The third cause—China’s economic weakness and apparent willingness to tighten nonbank credit—has proved a double whammy for many emerging markets and other countries tied to the Chinese growth story through the commodity markets or trade linkages.
On a fundamental basis, the slow but steady mid-cycle growth in the U.S. economy—with little inflationary pressure and still accommodative monetary policy—continues to provide support for economically sensitive asset classes in the U.S. Rising interest rates do have some negative effects on economic momentum, but a strengthening economy would likely be the precursor to any reduction in the Fed’s stimulus, which could be a positive development for the U.S. stock market. Similarly, the solid recovery in Japan and the incipient signs of early-cycle momentum in Europe imply that most of the world’s largest advanced economies are on an improving trend.
On the other hand, the inability of China’s economy to reaccelerate after a long period of rapid credit expansion—along with the apparent move by authorities to dampen shadow financing—casts a cloud over much of the developing world. Though any action to rein in the unsustainable growth of nonbank credit is a positive development for China’s long-term stability, the risk of policy miscues and unintended consequences has risen. At the very least, slower credit growth implies a diminished outlook for China, which in turn reinforces the weakness among commodity producers and emerging Asia.
From an asset allocation perspective, we expect higher volatility to persist in global bond, currency, and equity markets as uncertainty around monetary policies in the U.S. and Japan contributes to greater fluctuations in asset prices. This may create a difficult environment for many bond categories in the near term, particularly those that have benefited from significant spread tightening in recent months. However, cyclical improvement in the U.S. continues to support the outlook for the U.S. equity market, and European equities may now be pricing in excessive near-term pessimism.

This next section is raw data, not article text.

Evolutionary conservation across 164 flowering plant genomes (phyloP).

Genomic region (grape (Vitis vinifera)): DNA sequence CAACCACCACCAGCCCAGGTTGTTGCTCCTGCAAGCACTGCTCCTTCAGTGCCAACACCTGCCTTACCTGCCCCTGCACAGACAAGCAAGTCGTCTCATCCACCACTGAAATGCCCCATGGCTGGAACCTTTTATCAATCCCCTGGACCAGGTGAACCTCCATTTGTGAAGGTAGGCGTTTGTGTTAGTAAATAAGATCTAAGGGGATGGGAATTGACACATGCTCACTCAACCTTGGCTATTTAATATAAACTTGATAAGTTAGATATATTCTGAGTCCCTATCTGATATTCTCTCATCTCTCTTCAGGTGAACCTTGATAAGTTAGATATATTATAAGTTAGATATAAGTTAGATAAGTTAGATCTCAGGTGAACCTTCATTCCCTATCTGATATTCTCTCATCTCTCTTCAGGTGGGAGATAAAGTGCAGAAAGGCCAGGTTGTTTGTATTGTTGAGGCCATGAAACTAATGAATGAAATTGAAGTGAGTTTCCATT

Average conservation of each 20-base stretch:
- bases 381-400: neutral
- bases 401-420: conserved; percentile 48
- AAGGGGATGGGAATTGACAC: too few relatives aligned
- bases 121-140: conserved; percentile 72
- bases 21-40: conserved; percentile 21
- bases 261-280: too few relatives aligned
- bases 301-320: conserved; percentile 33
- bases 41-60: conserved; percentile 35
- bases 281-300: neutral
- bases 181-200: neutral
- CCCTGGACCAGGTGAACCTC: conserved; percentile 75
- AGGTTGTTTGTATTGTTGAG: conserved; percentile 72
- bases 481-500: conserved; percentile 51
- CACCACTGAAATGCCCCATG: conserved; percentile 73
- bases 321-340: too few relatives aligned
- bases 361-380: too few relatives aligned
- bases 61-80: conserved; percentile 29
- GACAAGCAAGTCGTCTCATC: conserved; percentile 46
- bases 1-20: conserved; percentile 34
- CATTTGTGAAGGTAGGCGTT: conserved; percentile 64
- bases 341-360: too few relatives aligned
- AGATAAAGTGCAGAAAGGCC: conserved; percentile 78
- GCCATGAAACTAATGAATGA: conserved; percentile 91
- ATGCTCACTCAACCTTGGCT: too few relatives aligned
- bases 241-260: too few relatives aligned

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The Typical Business Cycle depicts the general pattern of economic cycles throughout history, though each cycle is different and specific commentary on the current stage is provided in the summary and outlook section. In general, the typical business cycle demonstrates the following:
• During the typical early-cycle phase, the economy bottoms out and picks up steam until it exits recession, then begins the recovery as activity accelerates. Inflationary pressures are typically low, monetary policy is accommodative, and the yield curve is steep. Economically sensitive asset classes such as stocks tend to experience their best performance of the cycle.
• During the typical mid-cycle phase, the economy exits recovery and enters into expansion, characterized by broader and more self-sustaining economic momentum but a more moderate pace of growth. Inflationary pressures typically begin to rise, monetary policy becomes tighter, and the yield curve experiences some flattening. Economically sensitive asset classes tend to continue benefiting from a growing economy, but their relative advantage narrows.
• During the typical late-cycle phase, the economic expansion matures, inflationary pressures continue to rise, and the yield curve may eventually become flat or inverted. Eventually, the economy contracts and enters recession, with monetary policy shifting from tightening to easing. Less economically sensitive asset categories tend to hold up better, particularly right before and upon entering recession.
2. Source: China Customs, Haver Analytics, Fidelity Investments (AART) as of May 31, 2013.
3. Source: Federal Reserve Board, Haver Analytics, Fidelity Investments (AART) as of May 6, 2013. Business and consumer credit data as of Mar. 31, 2013.
4. Core capital goods new orders defined as capital goods excluding defense and aircraft orders. Source: Federal Reserve Board, Census Bureau, Haver Analytics, Fidelity Investments (AART) as of May 31, 2013. Core capital goods data as of Apr. 30, 2013.
5. Source: Institute for Supply Management, Haver Analytics, Fidelity Investments (AART) as of May 31, 2013.
6. Source: Bureau of Labor Statistics, Haver Analytics, Fidelity Investments (AART) as of May 31, 2013.
7. Home prices represented by the S&P/Case-Shiller® Home Price Index. Source: Standard & Poor’s, Haver Analytics, Fidelity Investments (AART) as of Apr. 31, 2013.
8. Source: National Association of Realtors, Haver Analytics, Fidelity Investments (AART) as of Apr. 30, 2013.
9. Source: Census Bureau, Haver Analytics, Fidelity Investments (AART) as of Apr. 30, 2013.
10. “Headline,” “core” (excluding food and energy), and “shelter” (housing) consumer prices represented by the Consumer Price Index. Source: Bureau of Labor Statistics, Haver Analytics, Fidelity Investments (AART) as of May 31, 2013.
11. Source: Census Bureau, Haver Analytics, Fidelity Investments (AART) as of May 31, 2013.